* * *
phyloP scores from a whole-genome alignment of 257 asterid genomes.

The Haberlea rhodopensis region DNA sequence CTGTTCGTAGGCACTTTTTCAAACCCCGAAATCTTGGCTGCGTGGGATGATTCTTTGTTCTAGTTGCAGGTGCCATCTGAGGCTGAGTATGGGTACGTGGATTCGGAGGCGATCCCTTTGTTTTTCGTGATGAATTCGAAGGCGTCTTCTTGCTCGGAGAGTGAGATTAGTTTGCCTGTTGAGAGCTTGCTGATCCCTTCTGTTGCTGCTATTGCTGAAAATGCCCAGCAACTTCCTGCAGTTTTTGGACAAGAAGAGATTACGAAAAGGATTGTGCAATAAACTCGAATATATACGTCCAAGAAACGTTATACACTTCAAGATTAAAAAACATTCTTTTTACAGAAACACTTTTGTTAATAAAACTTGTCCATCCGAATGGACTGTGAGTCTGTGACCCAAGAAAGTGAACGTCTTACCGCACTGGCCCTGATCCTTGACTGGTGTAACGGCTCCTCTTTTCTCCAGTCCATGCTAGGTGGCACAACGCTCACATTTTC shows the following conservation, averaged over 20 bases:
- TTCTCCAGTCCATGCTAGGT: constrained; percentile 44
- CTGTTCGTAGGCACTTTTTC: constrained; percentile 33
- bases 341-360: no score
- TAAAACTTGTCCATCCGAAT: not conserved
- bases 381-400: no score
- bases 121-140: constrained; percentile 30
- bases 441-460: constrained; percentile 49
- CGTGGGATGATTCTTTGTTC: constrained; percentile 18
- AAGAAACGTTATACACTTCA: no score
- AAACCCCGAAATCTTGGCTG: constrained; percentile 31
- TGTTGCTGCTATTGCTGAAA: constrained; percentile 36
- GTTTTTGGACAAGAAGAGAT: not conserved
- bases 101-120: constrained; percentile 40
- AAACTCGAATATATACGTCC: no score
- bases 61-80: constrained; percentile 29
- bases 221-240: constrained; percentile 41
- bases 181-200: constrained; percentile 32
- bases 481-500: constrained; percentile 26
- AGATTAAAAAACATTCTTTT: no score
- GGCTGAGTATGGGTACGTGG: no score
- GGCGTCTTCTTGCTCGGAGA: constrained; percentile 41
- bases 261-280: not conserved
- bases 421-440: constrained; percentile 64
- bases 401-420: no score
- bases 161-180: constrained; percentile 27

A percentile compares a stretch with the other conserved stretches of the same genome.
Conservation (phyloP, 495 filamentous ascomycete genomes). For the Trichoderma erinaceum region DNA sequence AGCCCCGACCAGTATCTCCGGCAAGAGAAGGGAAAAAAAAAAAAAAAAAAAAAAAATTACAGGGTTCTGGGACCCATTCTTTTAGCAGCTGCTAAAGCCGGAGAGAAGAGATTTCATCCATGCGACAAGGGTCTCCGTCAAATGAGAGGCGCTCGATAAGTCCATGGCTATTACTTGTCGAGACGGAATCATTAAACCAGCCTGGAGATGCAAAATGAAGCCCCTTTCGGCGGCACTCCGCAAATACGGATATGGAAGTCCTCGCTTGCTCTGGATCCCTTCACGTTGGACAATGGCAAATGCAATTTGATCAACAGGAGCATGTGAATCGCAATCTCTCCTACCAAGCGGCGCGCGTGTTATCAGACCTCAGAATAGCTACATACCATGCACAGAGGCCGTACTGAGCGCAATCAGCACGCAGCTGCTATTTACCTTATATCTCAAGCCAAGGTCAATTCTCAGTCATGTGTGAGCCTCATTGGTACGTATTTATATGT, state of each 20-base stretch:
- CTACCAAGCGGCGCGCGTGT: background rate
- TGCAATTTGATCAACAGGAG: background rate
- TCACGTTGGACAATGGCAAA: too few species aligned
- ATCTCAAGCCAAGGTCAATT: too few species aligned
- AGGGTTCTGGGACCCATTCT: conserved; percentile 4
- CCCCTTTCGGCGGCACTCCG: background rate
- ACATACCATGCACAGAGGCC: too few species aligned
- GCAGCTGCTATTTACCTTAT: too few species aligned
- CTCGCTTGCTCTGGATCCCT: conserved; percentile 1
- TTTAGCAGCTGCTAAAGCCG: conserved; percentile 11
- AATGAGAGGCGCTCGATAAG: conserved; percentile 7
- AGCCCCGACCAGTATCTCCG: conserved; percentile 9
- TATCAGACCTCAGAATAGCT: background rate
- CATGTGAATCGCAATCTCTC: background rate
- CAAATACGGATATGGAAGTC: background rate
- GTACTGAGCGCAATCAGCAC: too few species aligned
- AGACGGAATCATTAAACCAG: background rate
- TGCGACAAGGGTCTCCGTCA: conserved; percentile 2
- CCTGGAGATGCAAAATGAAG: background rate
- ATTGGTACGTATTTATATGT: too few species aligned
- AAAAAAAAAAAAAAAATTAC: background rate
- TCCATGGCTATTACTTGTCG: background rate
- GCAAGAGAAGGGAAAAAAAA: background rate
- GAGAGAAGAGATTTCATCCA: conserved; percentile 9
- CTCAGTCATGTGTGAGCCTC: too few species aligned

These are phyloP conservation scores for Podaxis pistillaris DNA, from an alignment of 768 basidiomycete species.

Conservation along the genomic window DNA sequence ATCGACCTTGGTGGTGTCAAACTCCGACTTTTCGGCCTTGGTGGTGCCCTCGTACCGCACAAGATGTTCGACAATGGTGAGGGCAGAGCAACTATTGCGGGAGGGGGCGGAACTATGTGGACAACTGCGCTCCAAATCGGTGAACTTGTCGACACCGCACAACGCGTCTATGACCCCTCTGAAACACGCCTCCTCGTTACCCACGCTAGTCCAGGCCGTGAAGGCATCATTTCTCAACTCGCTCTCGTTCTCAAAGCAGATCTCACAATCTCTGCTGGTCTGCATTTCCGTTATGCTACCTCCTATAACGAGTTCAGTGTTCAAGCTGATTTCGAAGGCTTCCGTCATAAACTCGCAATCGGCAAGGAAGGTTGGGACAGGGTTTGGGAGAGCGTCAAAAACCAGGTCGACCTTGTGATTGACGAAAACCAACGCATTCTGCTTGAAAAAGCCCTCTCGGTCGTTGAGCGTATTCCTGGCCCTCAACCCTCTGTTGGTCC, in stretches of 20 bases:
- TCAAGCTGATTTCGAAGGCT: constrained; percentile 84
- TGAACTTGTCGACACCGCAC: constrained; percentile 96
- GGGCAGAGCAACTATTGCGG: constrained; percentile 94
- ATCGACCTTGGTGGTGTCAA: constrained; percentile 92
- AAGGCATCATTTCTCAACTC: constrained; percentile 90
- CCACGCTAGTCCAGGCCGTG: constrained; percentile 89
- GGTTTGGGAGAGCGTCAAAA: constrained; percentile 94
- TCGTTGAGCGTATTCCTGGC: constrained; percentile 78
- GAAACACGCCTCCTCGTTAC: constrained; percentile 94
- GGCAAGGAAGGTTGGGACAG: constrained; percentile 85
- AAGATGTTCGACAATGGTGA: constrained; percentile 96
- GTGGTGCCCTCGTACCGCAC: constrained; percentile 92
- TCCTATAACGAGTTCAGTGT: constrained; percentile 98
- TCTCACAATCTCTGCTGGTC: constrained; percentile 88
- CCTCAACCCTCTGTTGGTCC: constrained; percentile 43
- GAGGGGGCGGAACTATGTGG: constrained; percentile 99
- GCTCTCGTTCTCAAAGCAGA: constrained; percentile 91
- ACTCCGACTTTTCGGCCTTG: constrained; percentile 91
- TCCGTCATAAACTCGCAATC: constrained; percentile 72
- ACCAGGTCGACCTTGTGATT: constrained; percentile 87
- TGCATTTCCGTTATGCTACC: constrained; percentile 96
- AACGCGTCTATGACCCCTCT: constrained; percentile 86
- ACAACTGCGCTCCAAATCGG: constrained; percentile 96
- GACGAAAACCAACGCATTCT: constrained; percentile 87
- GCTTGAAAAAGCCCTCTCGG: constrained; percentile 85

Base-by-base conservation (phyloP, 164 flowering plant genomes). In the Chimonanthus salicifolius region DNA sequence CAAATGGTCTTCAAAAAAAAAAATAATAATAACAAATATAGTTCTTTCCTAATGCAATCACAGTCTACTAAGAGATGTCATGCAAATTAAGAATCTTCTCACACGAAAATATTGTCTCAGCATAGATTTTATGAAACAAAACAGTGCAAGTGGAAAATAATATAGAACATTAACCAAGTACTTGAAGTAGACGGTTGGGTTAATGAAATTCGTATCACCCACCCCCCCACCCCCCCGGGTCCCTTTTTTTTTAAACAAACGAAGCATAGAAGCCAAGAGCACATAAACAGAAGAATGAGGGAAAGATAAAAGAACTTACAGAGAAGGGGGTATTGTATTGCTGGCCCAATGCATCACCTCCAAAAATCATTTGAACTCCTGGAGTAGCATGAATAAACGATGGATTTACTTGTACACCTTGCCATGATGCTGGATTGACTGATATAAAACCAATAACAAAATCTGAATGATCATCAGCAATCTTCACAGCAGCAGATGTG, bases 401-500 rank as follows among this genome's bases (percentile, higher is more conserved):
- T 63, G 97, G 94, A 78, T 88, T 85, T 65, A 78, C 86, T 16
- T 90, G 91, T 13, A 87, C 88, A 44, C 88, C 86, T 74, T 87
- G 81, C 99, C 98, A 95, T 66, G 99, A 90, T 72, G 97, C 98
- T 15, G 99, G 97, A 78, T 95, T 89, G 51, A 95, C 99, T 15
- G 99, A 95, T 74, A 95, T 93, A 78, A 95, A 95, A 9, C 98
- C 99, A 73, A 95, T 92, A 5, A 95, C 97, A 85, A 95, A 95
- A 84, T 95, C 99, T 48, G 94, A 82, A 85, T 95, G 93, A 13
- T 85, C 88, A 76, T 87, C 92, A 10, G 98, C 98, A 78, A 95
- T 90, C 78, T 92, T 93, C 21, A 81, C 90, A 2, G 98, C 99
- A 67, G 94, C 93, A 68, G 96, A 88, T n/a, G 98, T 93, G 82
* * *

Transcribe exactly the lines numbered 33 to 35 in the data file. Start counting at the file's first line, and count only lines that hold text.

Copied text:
- ATCTCAAGCCAAGGTCAATT: too few species aligned
- AGGGTTCTGGGACCCATTCT: conserved; percentile 4
- CCCCTTTCGGCGGCACTCCG: background rate